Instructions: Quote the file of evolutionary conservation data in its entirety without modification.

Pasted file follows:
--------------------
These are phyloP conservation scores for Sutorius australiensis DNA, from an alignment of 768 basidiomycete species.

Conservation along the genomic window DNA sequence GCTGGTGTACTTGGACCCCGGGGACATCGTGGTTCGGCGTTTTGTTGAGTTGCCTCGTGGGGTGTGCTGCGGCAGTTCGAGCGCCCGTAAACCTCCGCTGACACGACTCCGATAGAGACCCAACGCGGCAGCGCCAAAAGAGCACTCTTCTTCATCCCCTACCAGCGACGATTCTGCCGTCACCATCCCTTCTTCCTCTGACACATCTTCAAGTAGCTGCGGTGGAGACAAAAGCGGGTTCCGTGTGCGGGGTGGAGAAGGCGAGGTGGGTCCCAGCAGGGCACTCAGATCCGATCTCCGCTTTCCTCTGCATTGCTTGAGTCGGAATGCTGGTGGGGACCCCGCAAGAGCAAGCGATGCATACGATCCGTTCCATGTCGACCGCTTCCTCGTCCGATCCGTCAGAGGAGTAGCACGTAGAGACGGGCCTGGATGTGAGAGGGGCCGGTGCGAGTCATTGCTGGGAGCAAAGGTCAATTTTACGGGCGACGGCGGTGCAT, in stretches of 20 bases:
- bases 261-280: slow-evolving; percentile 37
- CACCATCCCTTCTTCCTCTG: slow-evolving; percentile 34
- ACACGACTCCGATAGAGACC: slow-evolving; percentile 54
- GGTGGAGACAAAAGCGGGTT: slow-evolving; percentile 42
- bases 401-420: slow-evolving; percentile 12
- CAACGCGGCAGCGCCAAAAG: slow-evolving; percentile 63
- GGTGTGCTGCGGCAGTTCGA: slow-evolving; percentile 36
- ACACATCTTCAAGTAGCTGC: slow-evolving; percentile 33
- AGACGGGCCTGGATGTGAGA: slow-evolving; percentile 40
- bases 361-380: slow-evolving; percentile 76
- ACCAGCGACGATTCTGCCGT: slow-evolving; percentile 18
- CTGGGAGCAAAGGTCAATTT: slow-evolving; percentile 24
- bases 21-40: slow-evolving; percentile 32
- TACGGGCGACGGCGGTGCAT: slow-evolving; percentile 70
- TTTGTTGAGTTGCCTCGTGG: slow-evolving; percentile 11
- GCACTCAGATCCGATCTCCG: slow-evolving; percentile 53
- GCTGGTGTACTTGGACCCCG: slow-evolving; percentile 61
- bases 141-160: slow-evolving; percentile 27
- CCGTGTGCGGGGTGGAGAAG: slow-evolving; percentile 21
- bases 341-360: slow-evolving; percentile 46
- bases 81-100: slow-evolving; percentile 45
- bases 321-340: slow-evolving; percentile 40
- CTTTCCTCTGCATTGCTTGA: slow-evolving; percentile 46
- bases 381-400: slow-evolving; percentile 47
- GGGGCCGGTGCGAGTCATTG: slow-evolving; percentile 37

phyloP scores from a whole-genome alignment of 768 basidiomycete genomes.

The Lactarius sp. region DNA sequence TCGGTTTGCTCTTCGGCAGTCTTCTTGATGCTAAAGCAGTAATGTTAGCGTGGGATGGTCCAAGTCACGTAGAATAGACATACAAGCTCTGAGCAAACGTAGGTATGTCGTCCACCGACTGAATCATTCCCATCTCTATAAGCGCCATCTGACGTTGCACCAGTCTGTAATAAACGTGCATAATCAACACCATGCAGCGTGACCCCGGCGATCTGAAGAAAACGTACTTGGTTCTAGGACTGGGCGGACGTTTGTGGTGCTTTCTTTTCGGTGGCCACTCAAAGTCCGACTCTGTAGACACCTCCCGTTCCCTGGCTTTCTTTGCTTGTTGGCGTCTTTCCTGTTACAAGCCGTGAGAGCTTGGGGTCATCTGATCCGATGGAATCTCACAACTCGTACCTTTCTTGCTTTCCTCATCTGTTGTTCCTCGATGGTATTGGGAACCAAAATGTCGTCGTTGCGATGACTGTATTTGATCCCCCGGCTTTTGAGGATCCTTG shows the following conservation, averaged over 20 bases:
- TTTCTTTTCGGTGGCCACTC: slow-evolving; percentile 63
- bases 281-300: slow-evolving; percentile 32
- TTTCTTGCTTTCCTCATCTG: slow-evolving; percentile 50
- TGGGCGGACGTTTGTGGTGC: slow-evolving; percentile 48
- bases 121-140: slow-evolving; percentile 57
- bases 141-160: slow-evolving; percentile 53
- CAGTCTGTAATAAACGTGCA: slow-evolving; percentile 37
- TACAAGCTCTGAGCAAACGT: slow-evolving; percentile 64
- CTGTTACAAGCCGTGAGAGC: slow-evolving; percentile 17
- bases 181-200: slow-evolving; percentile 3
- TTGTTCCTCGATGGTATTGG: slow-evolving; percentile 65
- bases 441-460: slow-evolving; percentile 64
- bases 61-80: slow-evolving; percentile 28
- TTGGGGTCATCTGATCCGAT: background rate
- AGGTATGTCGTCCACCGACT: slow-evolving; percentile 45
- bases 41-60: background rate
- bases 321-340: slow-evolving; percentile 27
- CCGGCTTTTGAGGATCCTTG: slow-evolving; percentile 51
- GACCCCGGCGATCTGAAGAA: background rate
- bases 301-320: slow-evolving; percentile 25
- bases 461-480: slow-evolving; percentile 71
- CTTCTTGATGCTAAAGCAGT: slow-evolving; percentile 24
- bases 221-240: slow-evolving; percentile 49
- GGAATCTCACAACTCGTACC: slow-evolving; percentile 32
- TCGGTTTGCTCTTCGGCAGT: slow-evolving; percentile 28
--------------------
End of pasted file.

These are phyloP conservation scores for Sutorius australiensis DNA, from an alignment of 768 basidiomycete species.

Conservation along the genomic window DNA sequence GCTGGTGTACTTGGACCCCGGGGACATCGTGGTTCGGCGTTTTGTTGAGTTGCCTCGTGGGGTGTGCTGCGGCAGTTCGAGCGCCCGTAAACCTCCGCTGACACGACTCCGATAGAGACCCAACGCGGCAGCGCCAAAAGAGCACTCTTCTTCATCCCCTACCAGCGACGATTCTGCCGTCACCATCCCTTCTTCCTCTGACACATCTTCAAGTAGCTGCGGTGGAGACAAAAGCGGGTTCCGTGTGCGGGGTGGAGAAGGCGAGGTGGGTCCCAGCAGGGCACTCAGATCCGATCTCCGCTTTCCTCTGCATTGCTTGAGTCGGAATGCTGGTGGGGACCCCGCAAGAGCAAGCGATGCATACGATCCGTTCCATGTCGACCGCTTCCTCGTCCGATCCGTCAGAGGAGTAGCACGTAGAGACGGGCCTGGATGTGAGAGGGGCCGGTGCGAGTCATTGCTGGGAGCAAAGGTCAATTTTACGGGCGACGGCGGTGCAT, in stretches of 20 bases:
- bases 261-280: slow-evolving; percentile 37
- CACCATCCCTTCTTCCTCTG: slow-evolving; percentile 34
- ACACGACTCCGATAGAGACC: slow-evolving; percentile 54
- GGTGGAGACAAAAGCGGGTT: slow-evolving; percentile 42
- bases 401-420: slow-evolving; percentile 12
- CAACGCGGCAGCGCCAAAAG: slow-evolving; percentile 63
- GGTGTGCTGCGGCAGTTCGA: slow-evolving; percentile 36
- ACACATCTTCAAGTAGCTGC: slow-evolving; percentile 33
- AGACGGGCCTGGATGTGAGA: slow-evolving; percentile 40
- bases 361-380: slow-evolving; percentile 76
- ACCAGCGACGATTCTGCCGT: slow-evolving; percentile 18
- CTGGGAGCAAAGGTCAATTT: slow-evolving; percentile 24
- bases 21-40: slow-evolving; percentile 32
- TACGGGCGACGGCGGTGCAT: slow-evolving; percentile 70
- TTTGTTGAGTTGCCTCGTGG: slow-evolving; percentile 11
- GCACTCAGATCCGATCTCCG: slow-evolving; percentile 53
- GCTGGTGTACTTGGACCCCG: slow-evolving; percentile 61
- bases 141-160: slow-evolving; percentile 27
- CCGTGTGCGGGGTGGAGAAG: slow-evolving; percentile 21
- bases 341-360: slow-evolving; percentile 46
- bases 81-100: slow-evolving; percentile 45
- bases 321-340: slow-evolving; percentile 40
- CTTTCCTCTGCATTGCTTGA: slow-evolving; percentile 46
- bases 381-400: slow-evolving; percentile 47
- GGGGCCGGTGCGAGTCATTG: slow-evolving; percentile 37

phyloP scores from a whole-genome alignment of 768 basidiomycete genomes.

The Lactarius sp. region DNA sequence TCGGTTTGCTCTTCGGCAGTCTTCTTGATGCTAAAGCAGTAATGTTAGCGTGGGATGGTCCAAGTCACGTAGAATAGACATACAAGCTCTGAGCAAACGTAGGTATGTCGTCCACCGACTGAATCATTCCCATCTCTATAAGCGCCATCTGACGTTGCACCAGTCTGTAATAAACGTGCATAATCAACACCATGCAGCGTGACCCCGGCGATCTGAAGAAAACGTACTTGGTTCTAGGACTGGGCGGACGTTTGTGGTGCTTTCTTTTCGGTGGCCACTCAAAGTCCGACTCTGTAGACACCTCCCGTTCCCTGGCTTTCTTTGCTTGTTGGCGTCTTTCCTGTTACAAGCCGTGAGAGCTTGGGGTCATCTGATCCGATGGAATCTCACAACTCGTACCTTTCTTGCTTTCCTCATCTGTTGTTCCTCGATGGTATTGGGAACCAAAATGTCGTCGTTGCGATGACTGTATTTGATCCCCCGGCTTTTGAGGATCCTTG shows the following conservation, averaged over 20 bases:
- TTTCTTTTCGGTGGCCACTC: slow-evolving; percentile 63
- bases 281-300: slow-evolving; percentile 32
- TTTCTTGCTTTCCTCATCTG: slow-evolving; percentile 50
- TGGGCGGACGTTTGTGGTGC: slow-evolving; percentile 48
- bases 121-140: slow-evolving; percentile 57
- bases 141-160: slow-evolving; percentile 53
- CAGTCTGTAATAAACGTGCA: slow-evolving; percentile 37
- TACAAGCTCTGAGCAAACGT: slow-evolving; percentile 64
- CTGTTACAAGCCGTGAGAGC: slow-evolving; percentile 17
- bases 181-200: slow-evolving; percentile 3
- TTGTTCCTCGATGGTATTGG: slow-evolving; percentile 65
- bases 441-460: slow-evolving; percentile 64
- bases 61-80: slow-evolving; percentile 28
- TTGGGGTCATCTGATCCGAT: background rate
- AGGTATGTCGTCCACCGACT: slow-evolving; percentile 45
- bases 41-60: background rate
- bases 321-340: slow-evolving; percentile 27
- CCGGCTTTTGAGGATCCTTG: slow-evolving; percentile 51
- GACCCCGGCGATCTGAAGAA: background rate
- bases 301-320: slow-evolving; percentile 25
- bases 461-480: slow-evolving; percentile 71
- CTTCTTGATGCTAAAGCAGT: slow-evolving; percentile 24
- bases 221-240: slow-evolving; percentile 49
- GGAATCTCACAACTCGTACC: slow-evolving; percentile 32
- TCGGTTTGCTCTTCGGCAGT: slow-evolving; percentile 28